The importance of surface area can be illustrated by adding spherical solids at known sizes and temperature to other substances at different temperatures and then monitoring the rates of temperature changes of the system over time. Larger spheres (with less surface area per sample) exchanged heat with water more slowly than smaller spheres, and less thermally conductive glass spheres exchanged heat with water more slowly than iron spheres. Additional, more colorful demonstrations are described in which small glass spheres cool thermochromic plastic cups more quickly than larger glass spheres.
Flash rocks, typically pieces of quartz that produce light when struck together, are an example of the complex phenomenon of triboluminescence. The green chemistry aspects for the flash rock demonstration are considered, and LEGO models illustrating quartz crystals, piezoelectric materials, and nonpiezoelectric materials are presented.
Nora Walsh shares the outline of the interactive notebook pages she uses for her thermochemistry unit. All of the documents and foldables are available for download.
The reaction of hydrogen and oxygen gases to form water is well known to be an exothermic reaction. That reaction can occur by first absorbing the hydrogen into palladium metal, and then placing the resulting palladium hydride into contact with oxygen in the air. Infrared and visible light videos were recorded for this process involving palladium foil, and the Green Chemistry and safety aspects of these activities are considered.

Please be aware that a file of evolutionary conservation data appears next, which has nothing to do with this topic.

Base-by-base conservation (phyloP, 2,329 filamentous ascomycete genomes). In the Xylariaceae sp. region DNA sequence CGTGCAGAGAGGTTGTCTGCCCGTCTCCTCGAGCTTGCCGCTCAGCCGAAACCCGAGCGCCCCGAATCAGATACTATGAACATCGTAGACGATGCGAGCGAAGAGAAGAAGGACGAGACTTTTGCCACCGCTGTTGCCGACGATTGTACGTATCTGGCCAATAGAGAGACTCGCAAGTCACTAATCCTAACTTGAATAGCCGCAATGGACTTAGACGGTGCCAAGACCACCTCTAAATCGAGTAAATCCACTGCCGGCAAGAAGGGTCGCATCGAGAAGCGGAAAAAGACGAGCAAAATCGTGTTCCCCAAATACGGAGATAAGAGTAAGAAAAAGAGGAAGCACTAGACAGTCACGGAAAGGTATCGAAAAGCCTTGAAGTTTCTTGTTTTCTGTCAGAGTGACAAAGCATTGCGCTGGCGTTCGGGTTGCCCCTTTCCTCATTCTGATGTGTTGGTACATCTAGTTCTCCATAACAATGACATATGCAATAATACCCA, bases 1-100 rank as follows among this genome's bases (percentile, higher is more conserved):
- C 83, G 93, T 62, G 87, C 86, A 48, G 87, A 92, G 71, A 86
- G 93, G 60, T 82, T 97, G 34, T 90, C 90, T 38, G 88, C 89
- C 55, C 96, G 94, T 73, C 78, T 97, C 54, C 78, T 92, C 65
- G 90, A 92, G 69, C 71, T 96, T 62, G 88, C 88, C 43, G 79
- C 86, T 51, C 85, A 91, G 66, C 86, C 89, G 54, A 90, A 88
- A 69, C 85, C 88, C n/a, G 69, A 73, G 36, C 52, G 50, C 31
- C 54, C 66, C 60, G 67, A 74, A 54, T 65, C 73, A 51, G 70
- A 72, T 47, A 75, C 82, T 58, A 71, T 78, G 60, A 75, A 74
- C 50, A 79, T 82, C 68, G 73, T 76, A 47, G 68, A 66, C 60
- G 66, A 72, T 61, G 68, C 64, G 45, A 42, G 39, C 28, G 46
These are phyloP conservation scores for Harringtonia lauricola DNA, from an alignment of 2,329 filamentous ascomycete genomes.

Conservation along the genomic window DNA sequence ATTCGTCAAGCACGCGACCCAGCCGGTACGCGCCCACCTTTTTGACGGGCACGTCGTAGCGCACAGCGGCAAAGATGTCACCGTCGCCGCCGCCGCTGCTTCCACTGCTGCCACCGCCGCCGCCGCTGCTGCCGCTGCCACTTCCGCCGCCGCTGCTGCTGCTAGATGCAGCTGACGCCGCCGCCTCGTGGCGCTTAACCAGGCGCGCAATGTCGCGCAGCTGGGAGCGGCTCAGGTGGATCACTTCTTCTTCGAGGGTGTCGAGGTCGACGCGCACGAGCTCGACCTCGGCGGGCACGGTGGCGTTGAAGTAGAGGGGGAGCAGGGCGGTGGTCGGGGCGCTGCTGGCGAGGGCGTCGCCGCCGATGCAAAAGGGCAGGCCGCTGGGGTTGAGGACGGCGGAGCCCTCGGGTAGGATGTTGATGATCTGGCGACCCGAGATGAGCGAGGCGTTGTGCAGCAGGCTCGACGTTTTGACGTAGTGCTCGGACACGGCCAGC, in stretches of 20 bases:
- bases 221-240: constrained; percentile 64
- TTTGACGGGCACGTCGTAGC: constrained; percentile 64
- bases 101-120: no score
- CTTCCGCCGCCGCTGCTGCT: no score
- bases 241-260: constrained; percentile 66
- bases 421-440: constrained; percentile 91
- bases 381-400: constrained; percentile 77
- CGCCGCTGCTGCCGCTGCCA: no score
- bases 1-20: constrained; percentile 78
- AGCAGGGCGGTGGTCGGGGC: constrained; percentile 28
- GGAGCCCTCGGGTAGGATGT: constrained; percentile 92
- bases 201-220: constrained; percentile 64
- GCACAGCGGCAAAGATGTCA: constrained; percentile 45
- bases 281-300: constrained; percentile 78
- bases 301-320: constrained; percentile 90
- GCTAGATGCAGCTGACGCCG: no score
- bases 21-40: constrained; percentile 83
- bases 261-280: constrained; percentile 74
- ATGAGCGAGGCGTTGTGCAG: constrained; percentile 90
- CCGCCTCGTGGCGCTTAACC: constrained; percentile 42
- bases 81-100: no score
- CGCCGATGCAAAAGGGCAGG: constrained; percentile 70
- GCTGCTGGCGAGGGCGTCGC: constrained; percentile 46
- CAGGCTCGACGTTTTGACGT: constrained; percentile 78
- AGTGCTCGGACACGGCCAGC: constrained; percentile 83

The "Two-Faced" thionin reaction involves causing a purple solution to fade to colorless by shining light on the solution. I wondered if it could be demonstrated the color of light that caused this transition.
Did you know that sand can be converted into a mixture of gases that spontaneously ignites in air? The procedures involved are relatively simple to perform, spectacular to observe, and relate to a rich assortment of chemical principles.
Thermal paper such as that used for point of sale receipts typically functions by darkening when exposed to heat. The pigment system used in this paper also darkens when exposed to solvents of intermediate polarity and acids. This enables thermal paper to be used as an inexpensive sort of indicator paper for a variety of demonstrations.
The blossoms of eastern skunk cabbage produce heat for a couple of weeks in early spring. This heat, which can be detected using an infrared camera, results from oxidation of carbohydrates. The mechanisms behind this process can be used to introduce energy transduction during classroom discussions of thermochemistry.
Learn how to thermochemically analyze the Devil's Milkshake chemical demonstration - just in time for Halloween!
Learn a simple way to relate the heat equation (Q = mc∆T ) to climate change.